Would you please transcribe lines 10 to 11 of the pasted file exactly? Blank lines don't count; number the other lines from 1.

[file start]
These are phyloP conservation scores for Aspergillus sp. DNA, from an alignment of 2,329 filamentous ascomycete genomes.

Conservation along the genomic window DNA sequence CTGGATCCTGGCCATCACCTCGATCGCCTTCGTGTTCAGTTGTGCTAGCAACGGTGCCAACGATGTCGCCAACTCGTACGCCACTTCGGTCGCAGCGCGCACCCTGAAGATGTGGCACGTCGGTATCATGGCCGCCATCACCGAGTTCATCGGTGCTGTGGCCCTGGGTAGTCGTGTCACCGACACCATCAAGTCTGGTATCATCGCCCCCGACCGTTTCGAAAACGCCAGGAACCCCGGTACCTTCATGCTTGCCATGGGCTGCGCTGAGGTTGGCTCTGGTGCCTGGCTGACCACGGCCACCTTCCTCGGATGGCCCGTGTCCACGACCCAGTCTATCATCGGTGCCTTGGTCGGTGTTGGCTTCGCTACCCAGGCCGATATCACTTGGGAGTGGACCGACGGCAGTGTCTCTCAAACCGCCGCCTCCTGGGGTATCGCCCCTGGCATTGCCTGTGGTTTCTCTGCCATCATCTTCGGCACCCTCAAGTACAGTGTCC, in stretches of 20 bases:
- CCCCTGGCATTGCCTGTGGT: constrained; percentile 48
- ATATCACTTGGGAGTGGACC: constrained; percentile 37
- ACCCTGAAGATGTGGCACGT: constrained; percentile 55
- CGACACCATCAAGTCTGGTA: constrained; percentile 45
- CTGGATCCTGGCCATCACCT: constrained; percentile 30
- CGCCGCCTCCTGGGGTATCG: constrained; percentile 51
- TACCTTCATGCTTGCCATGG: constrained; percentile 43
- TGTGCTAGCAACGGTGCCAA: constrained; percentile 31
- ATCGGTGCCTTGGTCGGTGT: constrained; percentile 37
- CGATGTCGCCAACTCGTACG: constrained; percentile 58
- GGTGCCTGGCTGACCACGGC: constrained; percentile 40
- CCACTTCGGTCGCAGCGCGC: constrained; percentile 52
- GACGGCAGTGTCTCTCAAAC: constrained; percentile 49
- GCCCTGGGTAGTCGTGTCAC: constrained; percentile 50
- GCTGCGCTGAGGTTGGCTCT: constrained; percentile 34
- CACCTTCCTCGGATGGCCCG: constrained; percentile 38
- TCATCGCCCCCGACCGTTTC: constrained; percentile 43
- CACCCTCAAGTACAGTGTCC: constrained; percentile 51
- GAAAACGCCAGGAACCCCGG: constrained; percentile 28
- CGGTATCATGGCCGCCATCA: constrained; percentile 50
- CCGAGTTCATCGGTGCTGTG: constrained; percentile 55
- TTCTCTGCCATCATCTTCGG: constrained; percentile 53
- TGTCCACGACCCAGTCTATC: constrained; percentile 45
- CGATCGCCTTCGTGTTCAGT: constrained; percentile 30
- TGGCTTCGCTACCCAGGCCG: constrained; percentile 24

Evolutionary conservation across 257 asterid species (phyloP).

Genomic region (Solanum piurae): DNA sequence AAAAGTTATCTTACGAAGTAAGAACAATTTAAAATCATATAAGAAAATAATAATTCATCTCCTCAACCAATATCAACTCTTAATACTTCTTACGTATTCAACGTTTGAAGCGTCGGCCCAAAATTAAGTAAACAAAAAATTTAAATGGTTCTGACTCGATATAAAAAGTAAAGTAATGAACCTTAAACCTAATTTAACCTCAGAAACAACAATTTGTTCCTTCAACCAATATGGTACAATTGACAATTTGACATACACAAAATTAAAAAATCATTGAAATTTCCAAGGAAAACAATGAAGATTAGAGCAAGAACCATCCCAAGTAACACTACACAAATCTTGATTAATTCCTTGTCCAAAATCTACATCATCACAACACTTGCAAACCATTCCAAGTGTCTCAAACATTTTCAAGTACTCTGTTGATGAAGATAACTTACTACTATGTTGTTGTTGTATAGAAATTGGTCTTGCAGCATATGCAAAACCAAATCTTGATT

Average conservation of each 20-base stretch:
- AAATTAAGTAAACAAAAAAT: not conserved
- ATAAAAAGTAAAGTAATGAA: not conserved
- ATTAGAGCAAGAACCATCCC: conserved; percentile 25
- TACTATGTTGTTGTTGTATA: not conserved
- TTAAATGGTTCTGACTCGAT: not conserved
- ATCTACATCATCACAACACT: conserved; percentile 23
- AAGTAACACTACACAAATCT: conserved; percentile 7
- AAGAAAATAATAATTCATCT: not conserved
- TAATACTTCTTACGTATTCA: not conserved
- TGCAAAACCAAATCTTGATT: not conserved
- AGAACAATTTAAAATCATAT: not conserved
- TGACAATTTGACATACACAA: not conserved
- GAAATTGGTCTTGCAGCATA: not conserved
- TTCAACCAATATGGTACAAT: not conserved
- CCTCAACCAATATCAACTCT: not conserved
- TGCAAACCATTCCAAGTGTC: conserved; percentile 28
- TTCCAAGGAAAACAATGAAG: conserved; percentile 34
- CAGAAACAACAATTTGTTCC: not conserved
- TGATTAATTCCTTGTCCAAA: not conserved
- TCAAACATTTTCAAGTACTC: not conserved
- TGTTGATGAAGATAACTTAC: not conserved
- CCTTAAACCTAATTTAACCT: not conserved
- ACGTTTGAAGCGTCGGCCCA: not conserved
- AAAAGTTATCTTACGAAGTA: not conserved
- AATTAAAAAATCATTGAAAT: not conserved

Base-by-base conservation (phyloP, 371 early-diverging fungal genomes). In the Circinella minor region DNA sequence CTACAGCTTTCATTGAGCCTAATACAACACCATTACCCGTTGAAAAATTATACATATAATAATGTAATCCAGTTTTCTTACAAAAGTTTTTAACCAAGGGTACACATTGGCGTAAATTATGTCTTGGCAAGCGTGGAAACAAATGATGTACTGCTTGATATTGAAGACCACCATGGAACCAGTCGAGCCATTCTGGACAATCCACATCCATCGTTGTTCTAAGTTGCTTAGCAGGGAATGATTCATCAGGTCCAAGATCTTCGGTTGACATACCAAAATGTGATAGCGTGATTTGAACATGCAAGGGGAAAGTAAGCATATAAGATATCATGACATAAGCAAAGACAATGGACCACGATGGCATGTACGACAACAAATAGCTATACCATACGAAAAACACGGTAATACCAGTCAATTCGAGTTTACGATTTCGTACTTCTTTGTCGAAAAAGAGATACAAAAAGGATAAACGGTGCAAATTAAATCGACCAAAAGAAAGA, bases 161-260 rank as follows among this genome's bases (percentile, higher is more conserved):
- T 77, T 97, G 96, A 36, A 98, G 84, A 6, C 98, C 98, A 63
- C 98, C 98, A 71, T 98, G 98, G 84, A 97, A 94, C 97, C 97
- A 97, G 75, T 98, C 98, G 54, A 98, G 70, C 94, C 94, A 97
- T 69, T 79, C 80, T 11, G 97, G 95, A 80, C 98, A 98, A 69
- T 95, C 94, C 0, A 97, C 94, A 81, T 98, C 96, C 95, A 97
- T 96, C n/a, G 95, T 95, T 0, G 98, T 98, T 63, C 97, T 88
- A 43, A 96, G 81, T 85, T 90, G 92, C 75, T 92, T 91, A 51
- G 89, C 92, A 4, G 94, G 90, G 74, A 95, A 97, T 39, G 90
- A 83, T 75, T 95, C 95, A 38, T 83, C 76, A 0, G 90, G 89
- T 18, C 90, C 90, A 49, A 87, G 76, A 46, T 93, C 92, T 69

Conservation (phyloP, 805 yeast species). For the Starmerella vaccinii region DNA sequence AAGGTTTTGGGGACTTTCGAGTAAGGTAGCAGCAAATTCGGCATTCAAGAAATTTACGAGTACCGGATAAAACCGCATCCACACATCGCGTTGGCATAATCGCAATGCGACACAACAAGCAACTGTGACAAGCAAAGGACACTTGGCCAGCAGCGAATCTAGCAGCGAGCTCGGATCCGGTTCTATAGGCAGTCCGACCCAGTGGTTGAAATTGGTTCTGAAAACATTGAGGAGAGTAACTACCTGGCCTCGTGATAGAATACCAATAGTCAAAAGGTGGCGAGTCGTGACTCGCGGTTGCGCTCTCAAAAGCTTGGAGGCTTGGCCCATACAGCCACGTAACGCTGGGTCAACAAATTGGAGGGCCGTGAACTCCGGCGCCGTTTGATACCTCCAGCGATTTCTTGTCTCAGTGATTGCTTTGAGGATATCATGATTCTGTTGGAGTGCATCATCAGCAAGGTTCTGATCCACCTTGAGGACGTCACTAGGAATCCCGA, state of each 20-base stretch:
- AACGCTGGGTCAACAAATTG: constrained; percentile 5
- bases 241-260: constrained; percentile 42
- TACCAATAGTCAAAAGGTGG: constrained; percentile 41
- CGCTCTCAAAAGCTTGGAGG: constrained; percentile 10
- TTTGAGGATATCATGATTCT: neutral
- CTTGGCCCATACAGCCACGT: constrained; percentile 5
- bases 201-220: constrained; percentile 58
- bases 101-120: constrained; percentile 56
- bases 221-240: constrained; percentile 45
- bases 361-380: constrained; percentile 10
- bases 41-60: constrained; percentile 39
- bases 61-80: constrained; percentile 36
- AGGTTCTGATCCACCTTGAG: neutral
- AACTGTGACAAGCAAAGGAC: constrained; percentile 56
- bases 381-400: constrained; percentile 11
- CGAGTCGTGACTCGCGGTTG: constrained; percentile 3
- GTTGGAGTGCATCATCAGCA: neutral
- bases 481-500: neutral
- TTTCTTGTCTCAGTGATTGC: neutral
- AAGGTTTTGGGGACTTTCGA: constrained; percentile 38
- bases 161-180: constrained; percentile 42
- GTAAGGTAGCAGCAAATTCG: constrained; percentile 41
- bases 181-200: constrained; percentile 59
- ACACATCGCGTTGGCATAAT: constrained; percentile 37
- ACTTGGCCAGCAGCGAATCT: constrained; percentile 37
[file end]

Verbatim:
- TGTGCTAGCAACGGTGCCAA: constrained; percentile 31
- ATCGGTGCCTTGGTCGGTGT: constrained; percentile 37